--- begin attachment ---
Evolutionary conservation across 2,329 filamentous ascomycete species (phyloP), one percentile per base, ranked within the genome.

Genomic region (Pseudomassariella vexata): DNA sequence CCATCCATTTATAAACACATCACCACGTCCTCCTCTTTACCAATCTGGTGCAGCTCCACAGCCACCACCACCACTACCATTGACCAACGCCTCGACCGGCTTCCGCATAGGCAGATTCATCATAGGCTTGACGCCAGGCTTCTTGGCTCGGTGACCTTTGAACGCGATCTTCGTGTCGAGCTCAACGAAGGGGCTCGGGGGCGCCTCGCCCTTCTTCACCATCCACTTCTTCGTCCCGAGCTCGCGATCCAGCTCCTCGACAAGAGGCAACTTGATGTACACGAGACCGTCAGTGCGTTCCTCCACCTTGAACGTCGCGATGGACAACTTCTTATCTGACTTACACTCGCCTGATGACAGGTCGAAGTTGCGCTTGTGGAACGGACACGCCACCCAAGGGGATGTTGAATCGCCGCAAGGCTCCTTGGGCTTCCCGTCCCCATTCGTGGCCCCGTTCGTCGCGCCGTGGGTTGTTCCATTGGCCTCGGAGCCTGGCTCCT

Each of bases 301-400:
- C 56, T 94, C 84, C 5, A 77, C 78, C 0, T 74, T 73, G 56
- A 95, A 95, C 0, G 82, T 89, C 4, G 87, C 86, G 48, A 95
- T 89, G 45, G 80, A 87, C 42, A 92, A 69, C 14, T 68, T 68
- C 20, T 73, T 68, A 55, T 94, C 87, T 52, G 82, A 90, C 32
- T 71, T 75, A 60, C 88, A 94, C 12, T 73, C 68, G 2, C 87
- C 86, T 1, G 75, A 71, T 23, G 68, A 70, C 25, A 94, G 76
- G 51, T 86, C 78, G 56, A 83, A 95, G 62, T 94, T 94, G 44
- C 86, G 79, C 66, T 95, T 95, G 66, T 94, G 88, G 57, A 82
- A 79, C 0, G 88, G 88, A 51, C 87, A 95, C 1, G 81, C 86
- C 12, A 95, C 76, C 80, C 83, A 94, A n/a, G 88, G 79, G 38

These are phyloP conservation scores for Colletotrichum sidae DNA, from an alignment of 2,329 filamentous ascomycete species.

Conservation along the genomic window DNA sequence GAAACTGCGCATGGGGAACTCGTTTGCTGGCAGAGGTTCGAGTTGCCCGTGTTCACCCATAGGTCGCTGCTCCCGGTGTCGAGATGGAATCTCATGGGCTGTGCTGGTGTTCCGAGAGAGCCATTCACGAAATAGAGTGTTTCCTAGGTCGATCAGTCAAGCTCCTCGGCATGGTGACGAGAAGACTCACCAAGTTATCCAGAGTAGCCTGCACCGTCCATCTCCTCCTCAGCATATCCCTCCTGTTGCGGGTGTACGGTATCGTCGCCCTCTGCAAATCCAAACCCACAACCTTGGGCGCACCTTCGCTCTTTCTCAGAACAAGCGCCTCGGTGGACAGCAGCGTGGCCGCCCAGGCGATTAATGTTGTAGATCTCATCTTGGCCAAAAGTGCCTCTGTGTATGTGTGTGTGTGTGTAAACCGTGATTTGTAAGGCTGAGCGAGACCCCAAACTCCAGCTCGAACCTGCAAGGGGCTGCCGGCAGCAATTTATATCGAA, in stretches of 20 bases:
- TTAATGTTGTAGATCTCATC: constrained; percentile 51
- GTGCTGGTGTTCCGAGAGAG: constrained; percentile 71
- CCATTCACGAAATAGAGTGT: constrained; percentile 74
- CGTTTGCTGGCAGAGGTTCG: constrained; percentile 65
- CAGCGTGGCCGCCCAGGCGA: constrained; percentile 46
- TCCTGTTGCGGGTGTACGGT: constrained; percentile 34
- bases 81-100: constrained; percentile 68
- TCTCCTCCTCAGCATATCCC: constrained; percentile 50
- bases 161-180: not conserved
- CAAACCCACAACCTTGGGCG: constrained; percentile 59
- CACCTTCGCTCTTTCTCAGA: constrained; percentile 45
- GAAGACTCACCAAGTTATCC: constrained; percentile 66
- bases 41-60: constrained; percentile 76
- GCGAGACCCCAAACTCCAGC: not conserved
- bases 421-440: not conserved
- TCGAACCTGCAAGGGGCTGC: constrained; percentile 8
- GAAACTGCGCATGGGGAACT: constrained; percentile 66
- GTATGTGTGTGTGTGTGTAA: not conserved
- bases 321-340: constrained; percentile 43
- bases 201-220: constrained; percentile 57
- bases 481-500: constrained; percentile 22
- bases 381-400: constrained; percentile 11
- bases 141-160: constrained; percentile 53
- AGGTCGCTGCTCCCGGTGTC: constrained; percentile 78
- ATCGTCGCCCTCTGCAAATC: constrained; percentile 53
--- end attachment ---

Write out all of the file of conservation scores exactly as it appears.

Evolutionary conservation across 2,329 filamentous ascomycete species (phyloP), one percentile per base, ranked within the genome.

Genomic region (Pseudomassariella vexata): DNA sequence CCATCCATTTATAAACACATCACCACGTCCTCCTCTTTACCAATCTGGTGCAGCTCCACAGCCACCACCACCACTACCATTGACCAACGCCTCGACCGGCTTCCGCATAGGCAGATTCATCATAGGCTTGACGCCAGGCTTCTTGGCTCGGTGACCTTTGAACGCGATCTTCGTGTCGAGCTCAACGAAGGGGCTCGGGGGCGCCTCGCCCTTCTTCACCATCCACTTCTTCGTCCCGAGCTCGCGATCCAGCTCCTCGACAAGAGGCAACTTGATGTACACGAGACCGTCAGTGCGTTCCTCCACCTTGAACGTCGCGATGGACAACTTCTTATCTGACTTACACTCGCCTGATGACAGGTCGAAGTTGCGCTTGTGGAACGGACACGCCACCCAAGGGGATGTTGAATCGCCGCAAGGCTCCTTGGGCTTCCCGTCCCCATTCGTGGCCCCGTTCGTCGCGCCGTGGGTTGTTCCATTGGCCTCGGAGCCTGGCTCCT

Each of bases 301-400:
- C 56, T 94, C 84, C 5, A 77, C 78, C 0, T 74, T 73, G 56
- A 95, A 95, C 0, G 82, T 89, C 4, G 87, C 86, G 48, A 95
- T 89, G 45, G 80, A 87, C 42, A 92, A 69, C 14, T 68, T 68
- C 20, T 73, T 68, A 55, T 94, C 87, T 52, G 82, A 90, C 32
- T 71, T 75, A 60, C 88, A 94, C 12, T 73, C 68, G 2, C 87
- C 86, T 1, G 75, A 71, T 23, G 68, A 70, C 25, A 94, G 76
- G 51, T 86, C 78, G 56, A 83, A 95, G 62, T 94, T 94, G 44
- C 86, G 79, C 66, T 95, T 95, G 66, T 94, G 88, G 57, A 82
- A 79, C 0, G 88, G 88, A 51, C 87, A 95, C 1, G 81, C 86
- C 12, A 95, C 76, C 80, C 83, A 94, A n/a, G 88, G 79, G 38

These are phyloP conservation scores for Colletotrichum sidae DNA, from an alignment of 2,329 filamentous ascomycete species.

Conservation along the genomic window DNA sequence GAAACTGCGCATGGGGAACTCGTTTGCTGGCAGAGGTTCGAGTTGCCCGTGTTCACCCATAGGTCGCTGCTCCCGGTGTCGAGATGGAATCTCATGGGCTGTGCTGGTGTTCCGAGAGAGCCATTCACGAAATAGAGTGTTTCCTAGGTCGATCAGTCAAGCTCCTCGGCATGGTGACGAGAAGACTCACCAAGTTATCCAGAGTAGCCTGCACCGTCCATCTCCTCCTCAGCATATCCCTCCTGTTGCGGGTGTACGGTATCGTCGCCCTCTGCAAATCCAAACCCACAACCTTGGGCGCACCTTCGCTCTTTCTCAGAACAAGCGCCTCGGTGGACAGCAGCGTGGCCGCCCAGGCGATTAATGTTGTAGATCTCATCTTGGCCAAAAGTGCCTCTGTGTATGTGTGTGTGTGTGTAAACCGTGATTTGTAAGGCTGAGCGAGACCCCAAACTCCAGCTCGAACCTGCAAGGGGCTGCCGGCAGCAATTTATATCGAA, in stretches of 20 bases:
- TTAATGTTGTAGATCTCATC: constrained; percentile 51
- GTGCTGGTGTTCCGAGAGAG: constrained; percentile 71
- CCATTCACGAAATAGAGTGT: constrained; percentile 74
- CGTTTGCTGGCAGAGGTTCG: constrained; percentile 65
- CAGCGTGGCCGCCCAGGCGA: constrained; percentile 46
- TCCTGTTGCGGGTGTACGGT: constrained; percentile 34
- bases 81-100: constrained; percentile 68
- TCTCCTCCTCAGCATATCCC: constrained; percentile 50
- bases 161-180: not conserved
- CAAACCCACAACCTTGGGCG: constrained; percentile 59
- CACCTTCGCTCTTTCTCAGA: constrained; percentile 45
- GAAGACTCACCAAGTTATCC: constrained; percentile 66
- bases 41-60: constrained; percentile 76
- GCGAGACCCCAAACTCCAGC: not conserved
- bases 421-440: not conserved
- TCGAACCTGCAAGGGGCTGC: constrained; percentile 8
- GAAACTGCGCATGGGGAACT: constrained; percentile 66
- GTATGTGTGTGTGTGTGTAA: not conserved
- bases 321-340: constrained; percentile 43
- bases 201-220: constrained; percentile 57
- bases 481-500: constrained; percentile 22
- bases 381-400: constrained; percentile 11
- bases 141-160: constrained; percentile 53
- AGGTCGCTGCTCCCGGTGTC: constrained; percentile 78
- ATCGTCGCCCTCTGCAAATC: constrained; percentile 53